Mark Rudd and the Weather Underground

TPQ features an interview conducted by André Poulin which initially featured in Bulletin d'histoire Politique (winter 2013, vol. 21, n 2).   The interviewee was Mark Rudd, a founding member of the Weatherman and Weather Underground during the student strike in Quebec.  André Poulin submitted this interview to TPQ after reading the discussion around republican armed activity. He felt there were parallels. Rudd opposed a radical faction of the student movement that was tempted to take up political violence. Mark Rudd wrote his political autobiography, Underground, my life with the SDS and the Weathermen in 2009.  His website is to be found here.

AP: When you arrived at Columbia in 1965, you were everything but a revolutionary.  You came from a middle class family from New Jersey.   What in your mind made you one of the main players in the student movement from your arrival at Columbia to 1968?

MR: I entered Columbia University as a freshman in the fall of 1965.  I had just turned 18 and registered for the draft.  But the U.S. had invaded Vietnam with main force troops in the spring of 1965, and I found at Columbia a group of students who were already learning about the war and protesting against it.  These were by far the most interesting people on campus.  They taught me about the nature of US imperialism and about national liberation movements in the world.  They also taught me about how to organize.  So I joined SDS and became an organizer.

What motivated me?  I didn’t want to be a good German.  That was a common metaphor at the time.  It meant someone who stuck his head in the sand and denied the reality of what was taking place.  Willful ignorance.  There were (and are) great moral questions in the world and I didn’t want to make the wrong choices.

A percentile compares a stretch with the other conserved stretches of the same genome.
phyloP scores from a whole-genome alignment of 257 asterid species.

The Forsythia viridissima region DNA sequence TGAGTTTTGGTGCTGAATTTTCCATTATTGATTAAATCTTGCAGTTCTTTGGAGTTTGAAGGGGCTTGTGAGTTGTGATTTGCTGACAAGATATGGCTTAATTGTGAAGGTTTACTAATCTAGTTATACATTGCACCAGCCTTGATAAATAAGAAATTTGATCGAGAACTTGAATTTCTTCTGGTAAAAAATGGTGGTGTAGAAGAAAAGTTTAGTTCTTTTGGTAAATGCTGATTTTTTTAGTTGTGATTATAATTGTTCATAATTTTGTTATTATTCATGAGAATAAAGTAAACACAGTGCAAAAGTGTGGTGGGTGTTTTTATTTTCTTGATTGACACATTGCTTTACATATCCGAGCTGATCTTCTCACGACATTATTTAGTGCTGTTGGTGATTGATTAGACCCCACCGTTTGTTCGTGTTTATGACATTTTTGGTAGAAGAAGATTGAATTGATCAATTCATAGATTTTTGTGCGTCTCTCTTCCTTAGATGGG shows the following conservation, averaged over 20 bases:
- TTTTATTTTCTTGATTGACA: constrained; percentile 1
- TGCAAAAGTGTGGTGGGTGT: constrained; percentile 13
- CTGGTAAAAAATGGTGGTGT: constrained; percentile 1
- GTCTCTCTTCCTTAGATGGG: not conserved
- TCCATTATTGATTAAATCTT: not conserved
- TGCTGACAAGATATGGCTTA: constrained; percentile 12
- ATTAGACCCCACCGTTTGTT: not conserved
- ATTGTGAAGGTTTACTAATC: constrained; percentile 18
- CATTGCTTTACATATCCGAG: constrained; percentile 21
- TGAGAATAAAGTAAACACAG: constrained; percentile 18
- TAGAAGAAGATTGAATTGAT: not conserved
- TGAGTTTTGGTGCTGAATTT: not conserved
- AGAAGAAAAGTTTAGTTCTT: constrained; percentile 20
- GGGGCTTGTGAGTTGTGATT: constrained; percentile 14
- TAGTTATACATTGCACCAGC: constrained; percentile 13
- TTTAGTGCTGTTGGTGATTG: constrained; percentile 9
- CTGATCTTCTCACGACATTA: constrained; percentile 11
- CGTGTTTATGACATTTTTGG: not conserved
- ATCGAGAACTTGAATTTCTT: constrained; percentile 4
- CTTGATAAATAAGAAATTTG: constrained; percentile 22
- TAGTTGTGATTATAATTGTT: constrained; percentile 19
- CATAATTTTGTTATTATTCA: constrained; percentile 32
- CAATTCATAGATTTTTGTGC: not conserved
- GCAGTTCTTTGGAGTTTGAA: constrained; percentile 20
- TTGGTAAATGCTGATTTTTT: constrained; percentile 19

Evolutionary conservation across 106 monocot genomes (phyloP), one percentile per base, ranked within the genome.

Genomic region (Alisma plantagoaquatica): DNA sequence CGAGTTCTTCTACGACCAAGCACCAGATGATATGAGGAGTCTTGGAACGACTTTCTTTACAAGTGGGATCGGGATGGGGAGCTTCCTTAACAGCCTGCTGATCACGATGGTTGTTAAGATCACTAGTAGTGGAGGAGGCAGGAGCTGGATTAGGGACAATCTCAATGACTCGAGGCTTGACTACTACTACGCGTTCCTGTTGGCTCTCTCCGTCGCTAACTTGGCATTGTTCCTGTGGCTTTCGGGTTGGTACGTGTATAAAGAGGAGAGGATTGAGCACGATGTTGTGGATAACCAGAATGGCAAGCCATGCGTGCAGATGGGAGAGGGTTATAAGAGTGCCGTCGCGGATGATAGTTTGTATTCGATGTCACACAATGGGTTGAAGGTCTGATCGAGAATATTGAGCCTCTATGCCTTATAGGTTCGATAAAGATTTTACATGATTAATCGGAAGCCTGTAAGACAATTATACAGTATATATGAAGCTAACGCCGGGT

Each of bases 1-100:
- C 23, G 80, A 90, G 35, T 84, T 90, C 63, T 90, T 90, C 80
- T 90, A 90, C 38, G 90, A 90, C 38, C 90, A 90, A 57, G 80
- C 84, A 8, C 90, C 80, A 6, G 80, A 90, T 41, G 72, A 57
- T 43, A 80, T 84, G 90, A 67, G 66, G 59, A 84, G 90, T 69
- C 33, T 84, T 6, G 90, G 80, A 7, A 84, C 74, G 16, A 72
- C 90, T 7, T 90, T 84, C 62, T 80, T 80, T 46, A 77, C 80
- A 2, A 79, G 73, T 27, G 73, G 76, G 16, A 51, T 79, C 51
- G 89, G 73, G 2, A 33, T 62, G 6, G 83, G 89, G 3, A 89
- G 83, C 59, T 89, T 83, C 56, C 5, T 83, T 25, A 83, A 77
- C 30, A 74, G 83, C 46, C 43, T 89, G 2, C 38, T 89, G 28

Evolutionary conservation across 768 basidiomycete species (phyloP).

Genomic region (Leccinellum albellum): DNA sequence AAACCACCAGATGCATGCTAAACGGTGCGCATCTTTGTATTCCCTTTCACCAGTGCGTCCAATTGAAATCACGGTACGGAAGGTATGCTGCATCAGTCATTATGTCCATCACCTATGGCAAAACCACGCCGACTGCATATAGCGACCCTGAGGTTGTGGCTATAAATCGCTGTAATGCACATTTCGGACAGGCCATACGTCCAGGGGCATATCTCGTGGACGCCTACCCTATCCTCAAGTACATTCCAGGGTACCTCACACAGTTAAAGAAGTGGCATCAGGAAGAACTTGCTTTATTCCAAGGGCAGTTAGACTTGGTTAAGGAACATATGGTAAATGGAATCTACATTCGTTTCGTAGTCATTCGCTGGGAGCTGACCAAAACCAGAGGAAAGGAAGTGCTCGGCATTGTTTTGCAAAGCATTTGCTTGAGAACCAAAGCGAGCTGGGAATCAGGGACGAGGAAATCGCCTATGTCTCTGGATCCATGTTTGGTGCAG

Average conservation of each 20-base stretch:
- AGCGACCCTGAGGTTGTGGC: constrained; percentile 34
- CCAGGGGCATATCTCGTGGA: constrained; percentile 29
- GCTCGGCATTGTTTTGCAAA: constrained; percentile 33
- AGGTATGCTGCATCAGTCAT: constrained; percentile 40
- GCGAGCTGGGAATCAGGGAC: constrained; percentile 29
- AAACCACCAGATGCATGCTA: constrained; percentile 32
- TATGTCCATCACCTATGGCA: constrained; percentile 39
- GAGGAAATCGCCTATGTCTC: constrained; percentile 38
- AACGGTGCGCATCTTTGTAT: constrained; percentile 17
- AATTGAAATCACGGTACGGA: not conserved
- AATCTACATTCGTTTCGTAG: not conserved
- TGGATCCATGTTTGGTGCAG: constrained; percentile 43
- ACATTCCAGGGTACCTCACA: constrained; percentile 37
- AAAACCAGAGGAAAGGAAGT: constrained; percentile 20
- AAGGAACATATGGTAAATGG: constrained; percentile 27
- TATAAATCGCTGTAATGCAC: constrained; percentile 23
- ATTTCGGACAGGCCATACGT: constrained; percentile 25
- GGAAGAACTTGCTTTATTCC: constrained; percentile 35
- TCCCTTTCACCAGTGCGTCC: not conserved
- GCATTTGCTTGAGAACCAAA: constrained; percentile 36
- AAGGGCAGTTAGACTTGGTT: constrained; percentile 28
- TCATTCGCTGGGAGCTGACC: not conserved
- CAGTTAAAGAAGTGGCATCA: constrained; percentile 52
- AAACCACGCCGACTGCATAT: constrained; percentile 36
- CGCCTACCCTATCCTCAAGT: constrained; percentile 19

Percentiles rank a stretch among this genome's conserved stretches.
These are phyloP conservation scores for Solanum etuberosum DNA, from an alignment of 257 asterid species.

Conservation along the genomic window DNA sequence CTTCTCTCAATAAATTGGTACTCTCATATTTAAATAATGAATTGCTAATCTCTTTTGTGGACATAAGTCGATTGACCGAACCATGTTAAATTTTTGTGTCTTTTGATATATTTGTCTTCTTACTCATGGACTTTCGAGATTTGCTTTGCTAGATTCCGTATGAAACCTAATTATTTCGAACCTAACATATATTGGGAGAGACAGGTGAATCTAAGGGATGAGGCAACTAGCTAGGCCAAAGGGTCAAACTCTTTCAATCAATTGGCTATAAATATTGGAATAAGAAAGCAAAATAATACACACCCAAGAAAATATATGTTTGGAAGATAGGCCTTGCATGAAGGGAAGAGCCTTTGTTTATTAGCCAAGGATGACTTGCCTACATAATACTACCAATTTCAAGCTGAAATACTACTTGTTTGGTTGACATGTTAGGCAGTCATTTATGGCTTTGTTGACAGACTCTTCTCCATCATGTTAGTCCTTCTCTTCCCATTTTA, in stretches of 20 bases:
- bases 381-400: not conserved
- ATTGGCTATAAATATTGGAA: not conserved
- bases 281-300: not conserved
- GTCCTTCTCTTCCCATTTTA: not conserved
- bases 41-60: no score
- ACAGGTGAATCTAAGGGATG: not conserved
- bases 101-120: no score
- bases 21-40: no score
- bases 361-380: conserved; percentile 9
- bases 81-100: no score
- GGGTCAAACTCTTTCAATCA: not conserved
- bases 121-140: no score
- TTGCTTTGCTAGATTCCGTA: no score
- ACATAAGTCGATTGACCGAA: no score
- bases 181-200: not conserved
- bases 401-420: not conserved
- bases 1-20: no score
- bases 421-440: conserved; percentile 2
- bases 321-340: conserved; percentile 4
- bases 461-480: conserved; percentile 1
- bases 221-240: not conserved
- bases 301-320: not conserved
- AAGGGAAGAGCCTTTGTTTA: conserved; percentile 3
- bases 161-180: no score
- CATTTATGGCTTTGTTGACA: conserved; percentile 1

As for becoming a leader of SDS, we were all trying to do what needed to be done. I was good at synthesizing people’s ideas and articulating what people were feeling.  I was also quite audacious. There were lots of leaders, but the media picked me in April 1968 during the Columbia rebellion to be the face of student rebels.  I don’t know whether it was a good idea to go along or not.  Only 44 years have passed and the returns are not in.
AP: 1968 was a crucial year in the student movement.   SDS seems to be at its apotheosis. Columbia was one of the biggest symbols of that year, yet at the same time, there seems to be a faction in the SDS who thought that, after years of mobilization, nothing was achieved.  In 1968, the question was: what to do from now on?

MR: Our analysis of the massive student rebellion against the war in Vietnam and the university’s racism was that it was our aggressive confrontational actions that made the difference.  We overlooked the long years of patient organizing that went into the build-up to the Columbia strike of April, 1968.  As a result, my faction, later known as the Weathermen, stressed militancy and the willingness to engage in confrontation as the key to building the movement.  We were wrong.  Nothing we tried subsequently, including fighting cops, barricading buildings, bombings, worked.  We should have stuck to mass organizing.

AP: 1969 was the year of radicalization of the SDS, first the Weathermen and at the end of 1969, the Weather Underground.   What led to this, what were the objectives of the Weathermen and the Weather Underground?